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'S-HELP' for managing disasters


7 June 2013

Emergency preparedness and response coordination is a multi-organisational effort, says Professor Liaquat Hossain.
Emergency preparedness and response coordination is a multi-organisational effort, says Professor Liaquat Hossain.

Disaster response teams can be impeded by chaotic communications according to University of Sydney behaviour dynamics expert Professor Liaquat Hossain from the Faculty of Engineering and Information Technologies.

Complex communication channels similar to those of social networking shape the capacity of rescue services to respond rapidly, collaboratively and thereby minimise the effects of disasters such as mass flooding, bio-disasters or bushfires.

Professor Hossain, director of the University's Project Management program, is a member of an international team researching the best methods of disaster management. The team, which was recently awarded 4.3 million euro by the European Union to further develop its disaster management system dubbed 'S-HELP', will trial the system via three stimulated multi-factorial inter-agency disaster scenarios. Conducted in locations within Europe, the scenarios include a chemical explosion, mass flooding, and a regional bio-hazard.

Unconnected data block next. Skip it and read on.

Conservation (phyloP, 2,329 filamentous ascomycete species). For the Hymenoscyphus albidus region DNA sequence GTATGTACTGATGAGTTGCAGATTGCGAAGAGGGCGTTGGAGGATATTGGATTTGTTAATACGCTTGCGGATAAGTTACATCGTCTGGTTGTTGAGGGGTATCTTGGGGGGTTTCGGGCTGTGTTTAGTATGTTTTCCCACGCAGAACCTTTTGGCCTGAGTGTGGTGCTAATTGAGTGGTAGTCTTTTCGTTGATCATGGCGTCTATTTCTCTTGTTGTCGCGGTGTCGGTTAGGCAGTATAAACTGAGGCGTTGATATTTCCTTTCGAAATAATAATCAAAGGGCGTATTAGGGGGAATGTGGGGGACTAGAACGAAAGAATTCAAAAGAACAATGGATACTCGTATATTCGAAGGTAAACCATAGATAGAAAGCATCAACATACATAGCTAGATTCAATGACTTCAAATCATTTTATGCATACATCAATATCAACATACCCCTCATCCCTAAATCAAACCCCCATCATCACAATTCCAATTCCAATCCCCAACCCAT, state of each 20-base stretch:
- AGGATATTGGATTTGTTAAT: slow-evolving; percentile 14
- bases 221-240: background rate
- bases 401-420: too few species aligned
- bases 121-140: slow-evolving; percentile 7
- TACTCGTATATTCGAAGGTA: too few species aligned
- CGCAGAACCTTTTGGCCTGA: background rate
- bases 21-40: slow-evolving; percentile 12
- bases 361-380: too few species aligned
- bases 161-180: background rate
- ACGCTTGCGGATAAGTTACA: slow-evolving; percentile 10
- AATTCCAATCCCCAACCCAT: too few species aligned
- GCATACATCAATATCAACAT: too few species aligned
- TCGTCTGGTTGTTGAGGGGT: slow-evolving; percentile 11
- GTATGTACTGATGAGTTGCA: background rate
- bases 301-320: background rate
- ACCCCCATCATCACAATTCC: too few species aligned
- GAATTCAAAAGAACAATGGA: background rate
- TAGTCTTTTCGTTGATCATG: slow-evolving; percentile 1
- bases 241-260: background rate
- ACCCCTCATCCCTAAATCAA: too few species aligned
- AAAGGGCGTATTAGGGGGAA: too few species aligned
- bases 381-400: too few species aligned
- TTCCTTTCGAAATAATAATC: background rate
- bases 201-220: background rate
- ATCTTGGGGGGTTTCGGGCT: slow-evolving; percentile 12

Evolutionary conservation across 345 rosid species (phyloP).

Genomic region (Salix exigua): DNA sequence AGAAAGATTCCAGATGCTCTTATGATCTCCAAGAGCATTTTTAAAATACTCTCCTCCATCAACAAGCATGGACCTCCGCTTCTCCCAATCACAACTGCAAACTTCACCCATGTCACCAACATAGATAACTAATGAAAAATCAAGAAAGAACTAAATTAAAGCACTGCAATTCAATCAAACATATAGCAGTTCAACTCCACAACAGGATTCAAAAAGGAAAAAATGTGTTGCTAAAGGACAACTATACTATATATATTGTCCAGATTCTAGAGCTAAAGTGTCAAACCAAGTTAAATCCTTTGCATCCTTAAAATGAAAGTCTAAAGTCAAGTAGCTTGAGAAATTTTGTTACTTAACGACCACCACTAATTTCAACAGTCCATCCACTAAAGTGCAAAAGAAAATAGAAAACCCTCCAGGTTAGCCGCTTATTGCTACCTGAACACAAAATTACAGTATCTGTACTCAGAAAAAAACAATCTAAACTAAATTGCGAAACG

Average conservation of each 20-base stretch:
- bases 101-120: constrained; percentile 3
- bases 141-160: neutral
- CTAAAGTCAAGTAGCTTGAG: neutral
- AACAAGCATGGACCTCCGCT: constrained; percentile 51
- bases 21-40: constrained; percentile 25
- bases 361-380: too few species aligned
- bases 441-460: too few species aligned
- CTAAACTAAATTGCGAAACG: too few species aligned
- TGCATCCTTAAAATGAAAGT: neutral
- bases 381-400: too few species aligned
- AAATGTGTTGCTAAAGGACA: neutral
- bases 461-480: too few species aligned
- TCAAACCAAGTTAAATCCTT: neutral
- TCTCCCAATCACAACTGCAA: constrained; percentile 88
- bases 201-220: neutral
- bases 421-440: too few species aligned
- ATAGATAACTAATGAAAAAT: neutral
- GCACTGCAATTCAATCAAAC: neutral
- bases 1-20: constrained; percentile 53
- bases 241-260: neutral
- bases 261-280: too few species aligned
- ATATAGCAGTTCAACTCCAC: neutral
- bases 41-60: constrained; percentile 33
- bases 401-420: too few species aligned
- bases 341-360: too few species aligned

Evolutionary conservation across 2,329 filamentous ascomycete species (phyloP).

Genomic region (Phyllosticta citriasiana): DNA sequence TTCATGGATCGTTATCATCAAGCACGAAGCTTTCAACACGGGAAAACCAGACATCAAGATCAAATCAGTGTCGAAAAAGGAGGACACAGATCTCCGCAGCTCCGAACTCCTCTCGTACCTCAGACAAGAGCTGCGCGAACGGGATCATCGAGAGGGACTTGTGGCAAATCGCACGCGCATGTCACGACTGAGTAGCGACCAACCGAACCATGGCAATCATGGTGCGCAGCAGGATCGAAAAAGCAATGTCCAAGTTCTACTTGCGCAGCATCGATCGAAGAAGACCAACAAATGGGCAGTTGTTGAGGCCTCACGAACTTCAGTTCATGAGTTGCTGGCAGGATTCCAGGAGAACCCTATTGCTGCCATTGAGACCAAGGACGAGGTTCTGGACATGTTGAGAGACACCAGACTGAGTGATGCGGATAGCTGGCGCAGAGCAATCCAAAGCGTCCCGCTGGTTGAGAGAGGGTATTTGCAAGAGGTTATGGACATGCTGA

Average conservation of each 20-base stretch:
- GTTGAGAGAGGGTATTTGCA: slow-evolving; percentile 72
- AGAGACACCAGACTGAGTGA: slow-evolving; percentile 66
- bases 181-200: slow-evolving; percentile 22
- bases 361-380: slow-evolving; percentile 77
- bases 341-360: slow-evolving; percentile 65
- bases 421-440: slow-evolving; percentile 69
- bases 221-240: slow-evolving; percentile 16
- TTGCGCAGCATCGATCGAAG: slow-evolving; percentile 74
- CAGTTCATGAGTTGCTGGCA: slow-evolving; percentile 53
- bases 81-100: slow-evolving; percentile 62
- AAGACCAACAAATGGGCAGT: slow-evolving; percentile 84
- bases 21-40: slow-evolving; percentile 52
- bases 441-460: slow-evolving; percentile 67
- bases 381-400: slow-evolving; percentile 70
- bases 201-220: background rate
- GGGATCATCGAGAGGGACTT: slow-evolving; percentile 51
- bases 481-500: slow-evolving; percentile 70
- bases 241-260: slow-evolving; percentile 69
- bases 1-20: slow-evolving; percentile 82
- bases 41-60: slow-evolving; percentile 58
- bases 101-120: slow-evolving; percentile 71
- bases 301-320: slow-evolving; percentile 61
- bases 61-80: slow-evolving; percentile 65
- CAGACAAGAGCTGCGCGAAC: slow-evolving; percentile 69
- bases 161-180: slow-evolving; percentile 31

Professor Hossain says emergency preparedness and response coordination is a multi-organisational effort, where shared goals - warning, evacuation and recovery - are heavily interdependent.

"Throughout these three scenarios we will model the situational and projected evolution of the emergencies and the ability of those involved to communicate, coordinate and collaborate in problem solving."

Professor Hossain, whose research interests are focused on understanding the behavioural dynamics of groups in chaos or crisis, says S-HELP will provide evidence-based solutions to improve health services performance in emergency management, similar to those experienced earlier this year Pakistan or more recently in Dresden and Prague.

Disasters place enormous burden on health infrastructure with an increased demand for medical attention, displacement and major outbreaks of infectious diseases all placing additional strain on health services.

"Preparedness and response capabilities of health services will directly impact society's ability to bounce back, to become more resilient to future disasters," states Professor Hossain.

He says S-HELP will significantly enhance operability by advancing the existing knowledge base required for the development of the next generation of Decision Support (DS) tools and a user-centred Decision Support System (DSS) for better preparedness, rapid response and coordinated recovery in emergency situations.

"We are developing a framework to guide stakeholder needs analysis, and integrating an advanced disaster support tool-set.

Professor Hossain has worked extensively with the Victorian Bushfire CRC and the NSW Ambulance Service on effective incident management.


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Media enquiries: Victoria Hollick, 9351 2579, 0401 711 361, victoria.hollick@sydney.edu.au